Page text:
Orosz, a self-proclaimed chatterbox, loved talking to the students. “I looked forward to spending time on Zoom with the girls. It made me feel good when I made them laugh at some of the stories I shared with them.” She loved hearing about the student’s families and how their school year was going. “The stories shared by seniors are a part of history, maybe not the kind we learn in school but they help to give the young a different perspective. If my stories can help a young person see things in a different way, it is a good thing.”
Armed with proof that the program positively impacted her daily life, Orosz says she will definitely sign up again. She shared her experience with friends and encouraged them to sign up for the program next time it is offered.
Awan is beaming as she tells us more about the impact Calls For Comfort had on the students and seniors. “Well, I know that the student volunteers weren’t sure what to expect, but that they’ve grown to appreciate seniors living in the community because they could really see that they were helping people. And that’s a really fulfilling thing!”
As for Awan herself, “I didn’t know if people would really go for this idea and secondly, that it would make as big of a difference as it has...I just wanted to do something to help people. The seniors have told me that they liked the program, that it helped their well-being and that they were able to connect to and learn from the young people. And once you learn that you can take an idea and make it a reality, you can’t replace feelings like that. This is what feeds me.”
At the end of the project, The Vic Foundation sponsored thank you activity bags as a thank you to the seniors. Each bag contained a greeting card, painting kit, puzzle and crossword puzzle book that Awan packed and hand-delivered (safely, of course!) as a surprise to each senior.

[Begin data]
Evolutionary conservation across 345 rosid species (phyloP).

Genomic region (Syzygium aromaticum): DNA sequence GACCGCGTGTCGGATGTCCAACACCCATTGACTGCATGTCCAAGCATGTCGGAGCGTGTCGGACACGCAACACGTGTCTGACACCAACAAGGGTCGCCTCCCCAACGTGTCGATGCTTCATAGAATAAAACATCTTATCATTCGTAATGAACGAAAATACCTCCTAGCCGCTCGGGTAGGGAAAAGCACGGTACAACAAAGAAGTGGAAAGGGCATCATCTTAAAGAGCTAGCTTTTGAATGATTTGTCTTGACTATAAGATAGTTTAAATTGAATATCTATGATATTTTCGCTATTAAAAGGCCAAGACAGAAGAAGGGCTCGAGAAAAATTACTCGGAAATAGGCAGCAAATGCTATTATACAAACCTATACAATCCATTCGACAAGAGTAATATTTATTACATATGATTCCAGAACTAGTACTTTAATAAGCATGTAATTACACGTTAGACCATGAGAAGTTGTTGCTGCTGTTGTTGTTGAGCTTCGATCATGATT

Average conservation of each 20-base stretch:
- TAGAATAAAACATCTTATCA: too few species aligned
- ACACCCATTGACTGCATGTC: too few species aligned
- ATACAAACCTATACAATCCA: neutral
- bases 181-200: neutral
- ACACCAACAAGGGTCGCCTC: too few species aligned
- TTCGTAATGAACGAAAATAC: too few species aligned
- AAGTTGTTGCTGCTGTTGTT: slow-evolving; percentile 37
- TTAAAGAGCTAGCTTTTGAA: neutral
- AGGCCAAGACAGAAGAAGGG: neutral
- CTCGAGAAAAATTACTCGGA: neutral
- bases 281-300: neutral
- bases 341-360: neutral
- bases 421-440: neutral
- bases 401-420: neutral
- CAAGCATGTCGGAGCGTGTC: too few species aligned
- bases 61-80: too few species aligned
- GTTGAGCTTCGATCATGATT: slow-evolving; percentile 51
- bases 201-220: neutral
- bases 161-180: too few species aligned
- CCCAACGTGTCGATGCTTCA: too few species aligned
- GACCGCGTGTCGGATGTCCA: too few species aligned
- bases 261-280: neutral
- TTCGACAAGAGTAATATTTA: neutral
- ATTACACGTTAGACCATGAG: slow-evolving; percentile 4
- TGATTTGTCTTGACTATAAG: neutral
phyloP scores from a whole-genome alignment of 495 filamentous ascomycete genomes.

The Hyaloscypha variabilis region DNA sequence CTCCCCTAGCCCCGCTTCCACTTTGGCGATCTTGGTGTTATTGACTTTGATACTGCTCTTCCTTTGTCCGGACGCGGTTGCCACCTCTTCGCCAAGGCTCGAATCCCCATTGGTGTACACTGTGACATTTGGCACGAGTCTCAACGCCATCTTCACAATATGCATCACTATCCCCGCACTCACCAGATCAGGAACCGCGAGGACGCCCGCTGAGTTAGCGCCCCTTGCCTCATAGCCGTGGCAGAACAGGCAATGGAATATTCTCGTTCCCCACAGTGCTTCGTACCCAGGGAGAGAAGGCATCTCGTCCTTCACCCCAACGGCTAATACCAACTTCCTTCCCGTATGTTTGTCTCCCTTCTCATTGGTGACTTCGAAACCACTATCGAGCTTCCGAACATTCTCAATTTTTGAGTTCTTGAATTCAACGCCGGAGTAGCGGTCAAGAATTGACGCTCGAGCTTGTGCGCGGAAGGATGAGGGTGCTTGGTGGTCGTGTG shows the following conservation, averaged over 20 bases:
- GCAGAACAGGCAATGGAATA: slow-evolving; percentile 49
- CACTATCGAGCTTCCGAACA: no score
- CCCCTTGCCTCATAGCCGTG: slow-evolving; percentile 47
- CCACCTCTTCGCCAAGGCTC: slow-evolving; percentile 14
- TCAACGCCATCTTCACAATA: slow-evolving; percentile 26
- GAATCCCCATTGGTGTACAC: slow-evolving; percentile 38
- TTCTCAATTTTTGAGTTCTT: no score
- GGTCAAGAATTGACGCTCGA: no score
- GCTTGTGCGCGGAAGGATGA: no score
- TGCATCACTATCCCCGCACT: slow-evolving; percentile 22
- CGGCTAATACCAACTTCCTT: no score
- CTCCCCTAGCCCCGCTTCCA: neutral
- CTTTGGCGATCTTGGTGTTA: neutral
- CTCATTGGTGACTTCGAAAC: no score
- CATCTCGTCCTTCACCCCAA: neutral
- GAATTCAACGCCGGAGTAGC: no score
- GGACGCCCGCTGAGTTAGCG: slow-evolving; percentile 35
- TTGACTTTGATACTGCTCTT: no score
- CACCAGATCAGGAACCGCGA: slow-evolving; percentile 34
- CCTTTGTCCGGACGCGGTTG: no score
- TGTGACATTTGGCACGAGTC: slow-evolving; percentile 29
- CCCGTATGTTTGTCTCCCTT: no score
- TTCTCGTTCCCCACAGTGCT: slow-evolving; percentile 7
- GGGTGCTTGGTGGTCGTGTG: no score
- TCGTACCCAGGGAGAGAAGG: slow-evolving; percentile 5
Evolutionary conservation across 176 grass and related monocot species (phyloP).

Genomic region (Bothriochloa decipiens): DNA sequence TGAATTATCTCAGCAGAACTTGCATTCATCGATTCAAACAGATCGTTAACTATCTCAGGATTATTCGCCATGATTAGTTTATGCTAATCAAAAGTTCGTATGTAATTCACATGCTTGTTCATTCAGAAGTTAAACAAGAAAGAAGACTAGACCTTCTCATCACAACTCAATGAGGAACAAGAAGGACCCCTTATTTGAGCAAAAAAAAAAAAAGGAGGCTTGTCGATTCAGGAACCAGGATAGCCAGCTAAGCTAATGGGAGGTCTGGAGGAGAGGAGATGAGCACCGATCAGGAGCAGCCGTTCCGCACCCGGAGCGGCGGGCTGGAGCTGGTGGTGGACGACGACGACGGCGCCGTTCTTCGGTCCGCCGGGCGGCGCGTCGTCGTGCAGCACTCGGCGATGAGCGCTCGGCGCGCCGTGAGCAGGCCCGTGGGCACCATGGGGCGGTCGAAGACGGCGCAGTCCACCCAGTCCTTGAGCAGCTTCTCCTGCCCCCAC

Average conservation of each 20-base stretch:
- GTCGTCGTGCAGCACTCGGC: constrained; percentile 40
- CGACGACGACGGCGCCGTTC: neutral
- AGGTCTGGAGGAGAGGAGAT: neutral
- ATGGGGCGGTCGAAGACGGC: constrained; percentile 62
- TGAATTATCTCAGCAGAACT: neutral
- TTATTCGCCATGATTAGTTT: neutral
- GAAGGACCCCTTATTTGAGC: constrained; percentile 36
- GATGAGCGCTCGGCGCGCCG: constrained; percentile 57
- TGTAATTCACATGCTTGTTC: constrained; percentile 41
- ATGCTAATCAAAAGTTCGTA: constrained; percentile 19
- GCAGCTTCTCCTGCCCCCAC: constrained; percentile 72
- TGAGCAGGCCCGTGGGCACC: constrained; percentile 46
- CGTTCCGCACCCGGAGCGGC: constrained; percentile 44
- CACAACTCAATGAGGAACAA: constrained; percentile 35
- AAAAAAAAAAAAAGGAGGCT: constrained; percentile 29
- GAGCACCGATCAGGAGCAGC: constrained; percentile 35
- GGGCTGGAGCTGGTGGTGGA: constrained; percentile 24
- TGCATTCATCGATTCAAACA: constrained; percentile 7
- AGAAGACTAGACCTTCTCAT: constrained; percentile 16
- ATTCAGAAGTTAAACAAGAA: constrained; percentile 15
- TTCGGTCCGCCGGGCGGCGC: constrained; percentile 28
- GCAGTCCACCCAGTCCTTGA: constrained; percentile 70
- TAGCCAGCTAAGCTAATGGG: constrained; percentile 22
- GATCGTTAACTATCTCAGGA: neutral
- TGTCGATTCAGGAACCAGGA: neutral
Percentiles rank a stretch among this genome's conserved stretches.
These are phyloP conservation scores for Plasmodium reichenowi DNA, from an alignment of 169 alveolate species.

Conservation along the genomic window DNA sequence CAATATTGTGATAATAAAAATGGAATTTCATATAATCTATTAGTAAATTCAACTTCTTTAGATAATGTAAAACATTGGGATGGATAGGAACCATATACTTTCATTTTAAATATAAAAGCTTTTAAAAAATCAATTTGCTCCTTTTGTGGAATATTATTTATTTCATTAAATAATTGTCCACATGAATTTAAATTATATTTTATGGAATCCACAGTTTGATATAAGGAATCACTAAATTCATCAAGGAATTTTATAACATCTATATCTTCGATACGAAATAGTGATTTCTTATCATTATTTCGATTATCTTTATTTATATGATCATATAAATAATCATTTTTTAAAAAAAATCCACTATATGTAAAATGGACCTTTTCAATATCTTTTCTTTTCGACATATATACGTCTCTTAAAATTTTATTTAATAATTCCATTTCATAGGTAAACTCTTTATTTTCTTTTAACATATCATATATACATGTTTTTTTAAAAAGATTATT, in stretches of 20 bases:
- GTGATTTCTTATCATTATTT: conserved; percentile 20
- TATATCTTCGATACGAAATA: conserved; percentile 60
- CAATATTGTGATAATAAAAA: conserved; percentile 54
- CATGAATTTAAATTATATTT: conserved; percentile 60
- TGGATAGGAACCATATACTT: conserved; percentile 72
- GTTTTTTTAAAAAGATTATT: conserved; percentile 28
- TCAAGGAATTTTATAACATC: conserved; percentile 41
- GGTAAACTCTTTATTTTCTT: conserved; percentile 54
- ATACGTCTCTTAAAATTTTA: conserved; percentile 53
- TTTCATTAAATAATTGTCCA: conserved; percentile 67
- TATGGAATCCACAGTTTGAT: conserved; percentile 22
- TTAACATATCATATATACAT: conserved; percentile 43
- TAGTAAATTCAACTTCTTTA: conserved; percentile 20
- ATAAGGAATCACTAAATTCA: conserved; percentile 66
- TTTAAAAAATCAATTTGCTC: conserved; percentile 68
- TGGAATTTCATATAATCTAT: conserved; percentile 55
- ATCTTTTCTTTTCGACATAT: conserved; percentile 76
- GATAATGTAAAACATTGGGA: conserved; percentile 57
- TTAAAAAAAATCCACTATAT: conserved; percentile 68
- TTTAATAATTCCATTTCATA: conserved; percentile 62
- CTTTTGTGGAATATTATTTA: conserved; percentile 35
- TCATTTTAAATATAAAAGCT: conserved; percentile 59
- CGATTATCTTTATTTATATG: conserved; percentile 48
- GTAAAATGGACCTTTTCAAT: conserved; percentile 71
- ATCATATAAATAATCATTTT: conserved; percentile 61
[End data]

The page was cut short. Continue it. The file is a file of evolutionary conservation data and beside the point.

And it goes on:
What’s Awan’s biggest takeaway from Calls For Comfort? Her eyes light up as she recalls a quote from one of the seniors that made a profound imprint on her, so much so that she wrote it down in her notes app. “At the end of your life, you won’t care about how many cars or how much money you have, you’ll care about the people, so make people your priority.” Awan, says the statement was a lightbulb moment for her, “This one statement is basically the whole idea around volunteering. Make people a priority because at the end of your life, you won’t really care about your possessions.”
Awan tells us how shocked she was to learn that she was one of the recipients of the Mayor's Volunteer Service Award. “I never thought I would receive the award because there are so many people doing brilliant things at other non-profit organizations in the province. But when I was selected for the award, I was like, ‘You know what? Maybe I am helping people.’”
She is looking forward to working with The Vic Foundation and Victoria Lifeline again to explore expanding Calls For Comfort to impact even more seniors.
Awan has even created a Facebook group called Calls For Comfort MB, dedicated to reaching seniors in the community with news updates and information for volunteers and seniors. So, if you are a senior or a student and want to get involved, please join the group or contact us at (204) 477-3513 to learn more.